by Kirsty Rankin, BV volunteer, Madagascar

Waking up to the relentless crash of breaking waves on halfmoon beach, I groan, turn over, but just before I close my eyes to the temptation of continued slumber I catch the dim glow of red streaking the dawn. From my bunk, through the patch work castings of the mosquito net, the door of our shared hut frames the beginnings of yet another cracking Gassy sunrise. It’s 6am. Pulling on a damp wetsuit is not my idea of an early morning wake up call, but my morning grump rolls off my back as I climb the dunes behind our huts to watch the sun break over the horizon, bathing Andavadoaka and Costa del BV in the most surreal pink glow. Never put off by thousands of clone photographs I shoot a few more, determined one will capture what is before me with honesty (it never does) and head off to the Bat cave to suit up for my double dawn dive.

Half moon beach – not a bad view to wake up to in the morning

Hearing Bic (our enigmatic dive leader) before you see him is standard, but you can’t fail to be infected by his endless enthusiasm, even if it is 6.30am and you’re up to your waist in freezing water, loading up the dive boat. Heading off to the far shore reserve sites to do fish belts (sequential 20 metre studies of coral site fish populations) for the BV databases isn’t the most scintillating marine research happening with Blue Ventures, but it’s essential work that couldn’t be done without the help of volunteers like us. The dive boat surfs along the coast whilst we chow down on Bokbok (doughnut holes) and coffee, little bursts of excitement and anticipation fizzing in your stomach. Will we find the reef? Will the humpback whales breach? Have I forgotten my weight belt again?

Going diving

Double dive done, reef checked out and surveyed, Bokbok demolished and hungry once again we head back under a bright blue sky, the water insanely clear, passing the local landmarks of Andava rock and the inner reefs on the way. It’s now 10,30am and after reshuffling and refuelling, the second dive rotas head out for more data collection and fun. The night divers from the day before are starting to fade so sunbathing until lunch and chocolate runs to the local shop are in order.

At 1pm we head up to Coco Beach the hotel where we have our meals. Don’t expect swimming pools and room service but it’s a beautiful location and the friendly staff make for a great beach side bar and restaurant. Tina in the kitchen generally lets you poke about and cook a second lunch if you so wish and Barbara in the bar sorts out the stock for party nights.

A quick turnaround for sailing with the ECO-guides at 1430 see’s us grabbing our wet gear and heading down to Andava beach. The Vezo sail in wooden canoes with outriggers, known locally as pirogues and racing on windy days can be ferocious. We learn the knots and how to put up the main beams then head out into the bay, taking turns on the outrigger to balance the load of the wind in the sail. It’s pretty incredible skimming over the water, flying over the reef below, standing on nothing more than an arms width of wood and holding on for dear life!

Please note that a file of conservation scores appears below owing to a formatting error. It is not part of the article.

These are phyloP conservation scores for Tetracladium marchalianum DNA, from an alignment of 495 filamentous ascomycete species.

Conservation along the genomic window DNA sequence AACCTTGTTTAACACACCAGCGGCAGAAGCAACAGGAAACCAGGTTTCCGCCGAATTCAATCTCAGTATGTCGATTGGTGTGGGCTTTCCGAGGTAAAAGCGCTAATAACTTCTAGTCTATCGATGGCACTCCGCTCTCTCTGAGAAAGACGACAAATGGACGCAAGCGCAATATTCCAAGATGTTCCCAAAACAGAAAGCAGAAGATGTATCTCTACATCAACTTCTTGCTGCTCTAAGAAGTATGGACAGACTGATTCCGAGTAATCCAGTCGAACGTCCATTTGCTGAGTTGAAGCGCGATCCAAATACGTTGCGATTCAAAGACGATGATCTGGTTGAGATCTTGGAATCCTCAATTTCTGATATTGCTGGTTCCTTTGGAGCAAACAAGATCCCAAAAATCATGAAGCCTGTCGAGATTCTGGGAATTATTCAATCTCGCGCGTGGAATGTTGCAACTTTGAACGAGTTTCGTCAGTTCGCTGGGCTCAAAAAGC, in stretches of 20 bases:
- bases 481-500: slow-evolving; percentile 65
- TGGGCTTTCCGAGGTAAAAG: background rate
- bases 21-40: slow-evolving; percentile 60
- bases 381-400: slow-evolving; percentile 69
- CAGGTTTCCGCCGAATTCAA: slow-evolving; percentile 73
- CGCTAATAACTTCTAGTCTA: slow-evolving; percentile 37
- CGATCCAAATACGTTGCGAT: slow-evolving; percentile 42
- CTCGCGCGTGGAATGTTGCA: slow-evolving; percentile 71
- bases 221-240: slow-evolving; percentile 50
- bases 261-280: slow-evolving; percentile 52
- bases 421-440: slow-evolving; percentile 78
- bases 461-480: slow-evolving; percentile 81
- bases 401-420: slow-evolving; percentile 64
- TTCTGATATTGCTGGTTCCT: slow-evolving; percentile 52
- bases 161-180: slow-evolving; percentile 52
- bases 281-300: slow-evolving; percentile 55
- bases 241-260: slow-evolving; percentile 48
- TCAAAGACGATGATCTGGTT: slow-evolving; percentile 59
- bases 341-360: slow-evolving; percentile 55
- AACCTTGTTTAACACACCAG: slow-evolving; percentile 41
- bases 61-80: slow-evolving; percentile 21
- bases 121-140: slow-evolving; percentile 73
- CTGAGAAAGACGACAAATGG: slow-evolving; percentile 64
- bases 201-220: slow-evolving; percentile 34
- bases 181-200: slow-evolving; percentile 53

Pirogues are the traditional boats of SW Madagascar

Knackered and ready for some R&R we head back to the cabins at halfmoon beach and spend the last few hours of daylight sunbathing, swimming and writing up the dive data for that day. The sun moves lower in the sky and at 17.00 it’s time to head into the village to Dada’s, our local, for sundowners against undoubtedly the most incredible sunset I’ve ever seen. Just before it hits the water the last glow shines through the hole in Andava rock, then in record time falls beneath the horizon leaving only the haze of the day floating above.

At 18.00 we head up to Nosy Cao (the office) and the Bat cave (dive hut) to carry out the day’s duties; water changing, filter cleaning, dive gear maintenance and sweeping. After changing into warmer clothes for the colder nights, we head to Coco Beach for a quick drink and some cards before Vaovao (News, and the next day’s plan) at 19.15. Dinner is at 19.30 and apart from the monotonous rice and beans staple, it’s actually pretty good, better than I would have expected in rural Madagascar and there’s always the option of ordering chips, pizza, zebu and omelette if you get bored!

After dinner everyone heads back to the cabins, most hitting the hay by 2100, a few stay up to watch DVD’s on personal laptops and play cards. For me it’s an early one; tonight the waves are just lapping the shore and the stars are bright, the Milky Way streaking the sky in a huge band… Perfect conditions for a 03.00 boat ride to Valleys, one of the far shore sites, for night diving.

Kirsty Rankin on a pirogue – its an exhilarating trip

Posted by Guest author

We regularly invite guest authors, including expedition volunteers, independent researchers, medical elective students and former staff to contribute to the Beyond Conservation blog.

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